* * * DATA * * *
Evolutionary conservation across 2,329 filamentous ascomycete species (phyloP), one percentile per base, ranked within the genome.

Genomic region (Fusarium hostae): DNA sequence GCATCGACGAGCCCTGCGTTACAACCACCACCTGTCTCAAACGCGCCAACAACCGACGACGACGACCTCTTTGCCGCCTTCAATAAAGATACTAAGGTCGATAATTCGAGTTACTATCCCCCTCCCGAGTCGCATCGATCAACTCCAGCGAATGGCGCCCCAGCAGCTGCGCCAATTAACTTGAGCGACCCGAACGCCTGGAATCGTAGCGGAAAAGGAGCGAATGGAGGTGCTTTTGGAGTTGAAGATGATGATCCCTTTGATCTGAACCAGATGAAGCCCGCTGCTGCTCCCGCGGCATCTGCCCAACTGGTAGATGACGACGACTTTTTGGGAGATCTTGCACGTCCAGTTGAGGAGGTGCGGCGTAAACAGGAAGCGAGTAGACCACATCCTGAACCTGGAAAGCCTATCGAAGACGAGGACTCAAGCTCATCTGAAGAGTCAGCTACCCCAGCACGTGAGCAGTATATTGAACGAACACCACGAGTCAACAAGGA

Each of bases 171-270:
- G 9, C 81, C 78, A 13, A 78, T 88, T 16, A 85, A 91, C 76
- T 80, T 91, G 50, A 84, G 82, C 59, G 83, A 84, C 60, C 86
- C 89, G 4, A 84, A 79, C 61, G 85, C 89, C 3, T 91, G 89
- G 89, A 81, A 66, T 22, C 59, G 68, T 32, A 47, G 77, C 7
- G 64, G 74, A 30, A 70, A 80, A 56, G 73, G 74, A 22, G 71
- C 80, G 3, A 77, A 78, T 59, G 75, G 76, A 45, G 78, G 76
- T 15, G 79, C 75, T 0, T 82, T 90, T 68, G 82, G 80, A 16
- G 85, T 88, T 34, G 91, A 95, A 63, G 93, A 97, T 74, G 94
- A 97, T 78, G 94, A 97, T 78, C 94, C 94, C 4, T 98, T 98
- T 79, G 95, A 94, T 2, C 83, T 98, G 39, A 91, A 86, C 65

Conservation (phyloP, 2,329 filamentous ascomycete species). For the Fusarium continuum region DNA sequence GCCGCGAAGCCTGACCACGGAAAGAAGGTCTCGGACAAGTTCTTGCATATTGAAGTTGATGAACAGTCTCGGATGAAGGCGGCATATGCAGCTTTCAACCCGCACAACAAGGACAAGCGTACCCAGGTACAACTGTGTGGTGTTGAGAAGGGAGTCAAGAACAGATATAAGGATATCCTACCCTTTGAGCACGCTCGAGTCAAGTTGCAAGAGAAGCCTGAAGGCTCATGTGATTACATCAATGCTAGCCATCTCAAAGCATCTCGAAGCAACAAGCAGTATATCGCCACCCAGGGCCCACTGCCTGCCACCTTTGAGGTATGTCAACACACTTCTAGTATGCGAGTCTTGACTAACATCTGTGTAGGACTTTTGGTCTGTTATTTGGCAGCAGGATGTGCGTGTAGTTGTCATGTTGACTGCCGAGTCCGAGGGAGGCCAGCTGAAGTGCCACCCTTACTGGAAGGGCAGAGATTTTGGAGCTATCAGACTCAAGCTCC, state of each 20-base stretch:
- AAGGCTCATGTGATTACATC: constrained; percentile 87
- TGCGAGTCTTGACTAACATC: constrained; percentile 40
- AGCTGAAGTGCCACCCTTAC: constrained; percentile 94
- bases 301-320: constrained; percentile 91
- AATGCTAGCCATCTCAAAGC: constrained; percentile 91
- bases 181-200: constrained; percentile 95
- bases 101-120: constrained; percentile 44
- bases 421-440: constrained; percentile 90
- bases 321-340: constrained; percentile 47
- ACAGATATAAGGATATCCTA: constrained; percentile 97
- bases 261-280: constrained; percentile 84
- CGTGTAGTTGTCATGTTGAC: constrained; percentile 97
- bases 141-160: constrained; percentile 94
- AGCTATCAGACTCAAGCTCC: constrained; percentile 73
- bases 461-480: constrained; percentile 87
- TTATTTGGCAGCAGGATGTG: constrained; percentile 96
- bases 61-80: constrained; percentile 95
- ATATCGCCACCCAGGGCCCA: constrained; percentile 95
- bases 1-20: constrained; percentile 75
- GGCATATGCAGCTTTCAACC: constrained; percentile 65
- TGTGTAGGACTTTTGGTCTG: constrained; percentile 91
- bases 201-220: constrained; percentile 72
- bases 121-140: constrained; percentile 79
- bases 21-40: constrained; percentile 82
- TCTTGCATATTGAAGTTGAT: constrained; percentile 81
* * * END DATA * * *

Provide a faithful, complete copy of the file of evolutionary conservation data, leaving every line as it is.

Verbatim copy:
Evolutionary conservation across 2,329 filamentous ascomycete species (phyloP), one percentile per base, ranked within the genome.

Genomic region (Fusarium hostae): DNA sequence GCATCGACGAGCCCTGCGTTACAACCACCACCTGTCTCAAACGCGCCAACAACCGACGACGACGACCTCTTTGCCGCCTTCAATAAAGATACTAAGGTCGATAATTCGAGTTACTATCCCCCTCCCGAGTCGCATCGATCAACTCCAGCGAATGGCGCCCCAGCAGCTGCGCCAATTAACTTGAGCGACCCGAACGCCTGGAATCGTAGCGGAAAAGGAGCGAATGGAGGTGCTTTTGGAGTTGAAGATGATGATCCCTTTGATCTGAACCAGATGAAGCCCGCTGCTGCTCCCGCGGCATCTGCCCAACTGGTAGATGACGACGACTTTTTGGGAGATCTTGCACGTCCAGTTGAGGAGGTGCGGCGTAAACAGGAAGCGAGTAGACCACATCCTGAACCTGGAAAGCCTATCGAAGACGAGGACTCAAGCTCATCTGAAGAGTCAGCTACCCCAGCACGTGAGCAGTATATTGAACGAACACCACGAGTCAACAAGGA

Each of bases 171-270:
- G 9, C 81, C 78, A 13, A 78, T 88, T 16, A 85, A 91, C 76
- T 80, T 91, G 50, A 84, G 82, C 59, G 83, A 84, C 60, C 86
- C 89, G 4, A 84, A 79, C 61, G 85, C 89, C 3, T 91, G 89
- G 89, A 81, A 66, T 22, C 59, G 68, T 32, A 47, G 77, C 7
- G 64, G 74, A 30, A 70, A 80, A 56, G 73, G 74, A 22, G 71
- C 80, G 3, A 77, A 78, T 59, G 75, G 76, A 45, G 78, G 76
- T 15, G 79, C 75, T 0, T 82, T 90, T 68, G 82, G 80, A 16
- G 85, T 88, T 34, G 91, A 95, A 63, G 93, A 97, T 74, G 94
- A 97, T 78, G 94, A 97, T 78, C 94, C 94, C 4, T 98, T 98
- T 79, G 95, A 94, T 2, C 83, T 98, G 39, A 91, A 86, C 65

Conservation (phyloP, 2,329 filamentous ascomycete species). For the Fusarium continuum region DNA sequence GCCGCGAAGCCTGACCACGGAAAGAAGGTCTCGGACAAGTTCTTGCATATTGAAGTTGATGAACAGTCTCGGATGAAGGCGGCATATGCAGCTTTCAACCCGCACAACAAGGACAAGCGTACCCAGGTACAACTGTGTGGTGTTGAGAAGGGAGTCAAGAACAGATATAAGGATATCCTACCCTTTGAGCACGCTCGAGTCAAGTTGCAAGAGAAGCCTGAAGGCTCATGTGATTACATCAATGCTAGCCATCTCAAAGCATCTCGAAGCAACAAGCAGTATATCGCCACCCAGGGCCCACTGCCTGCCACCTTTGAGGTATGTCAACACACTTCTAGTATGCGAGTCTTGACTAACATCTGTGTAGGACTTTTGGTCTGTTATTTGGCAGCAGGATGTGCGTGTAGTTGTCATGTTGACTGCCGAGTCCGAGGGAGGCCAGCTGAAGTGCCACCCTTACTGGAAGGGCAGAGATTTTGGAGCTATCAGACTCAAGCTCC, state of each 20-base stretch:
- AAGGCTCATGTGATTACATC: constrained; percentile 87
- TGCGAGTCTTGACTAACATC: constrained; percentile 40
- AGCTGAAGTGCCACCCTTAC: constrained; percentile 94
- bases 301-320: constrained; percentile 91
- AATGCTAGCCATCTCAAAGC: constrained; percentile 91
- bases 181-200: constrained; percentile 95
- bases 101-120: constrained; percentile 44
- bases 421-440: constrained; percentile 90
- bases 321-340: constrained; percentile 47
- ACAGATATAAGGATATCCTA: constrained; percentile 97
- bases 261-280: constrained; percentile 84
- CGTGTAGTTGTCATGTTGAC: constrained; percentile 97
- bases 141-160: constrained; percentile 94
- AGCTATCAGACTCAAGCTCC: constrained; percentile 73
- bases 461-480: constrained; percentile 87
- TTATTTGGCAGCAGGATGTG: constrained; percentile 96
- bases 61-80: constrained; percentile 95
- ATATCGCCACCCAGGGCCCA: constrained; percentile 95
- bases 1-20: constrained; percentile 75
- GGCATATGCAGCTTTCAACC: constrained; percentile 65
- TGTGTAGGACTTTTGGTCTG: constrained; percentile 91
- bases 201-220: constrained; percentile 72
- bases 121-140: constrained; percentile 79
- bases 21-40: constrained; percentile 82
- TCTTGCATATTGAAGTTGAT: constrained; percentile 81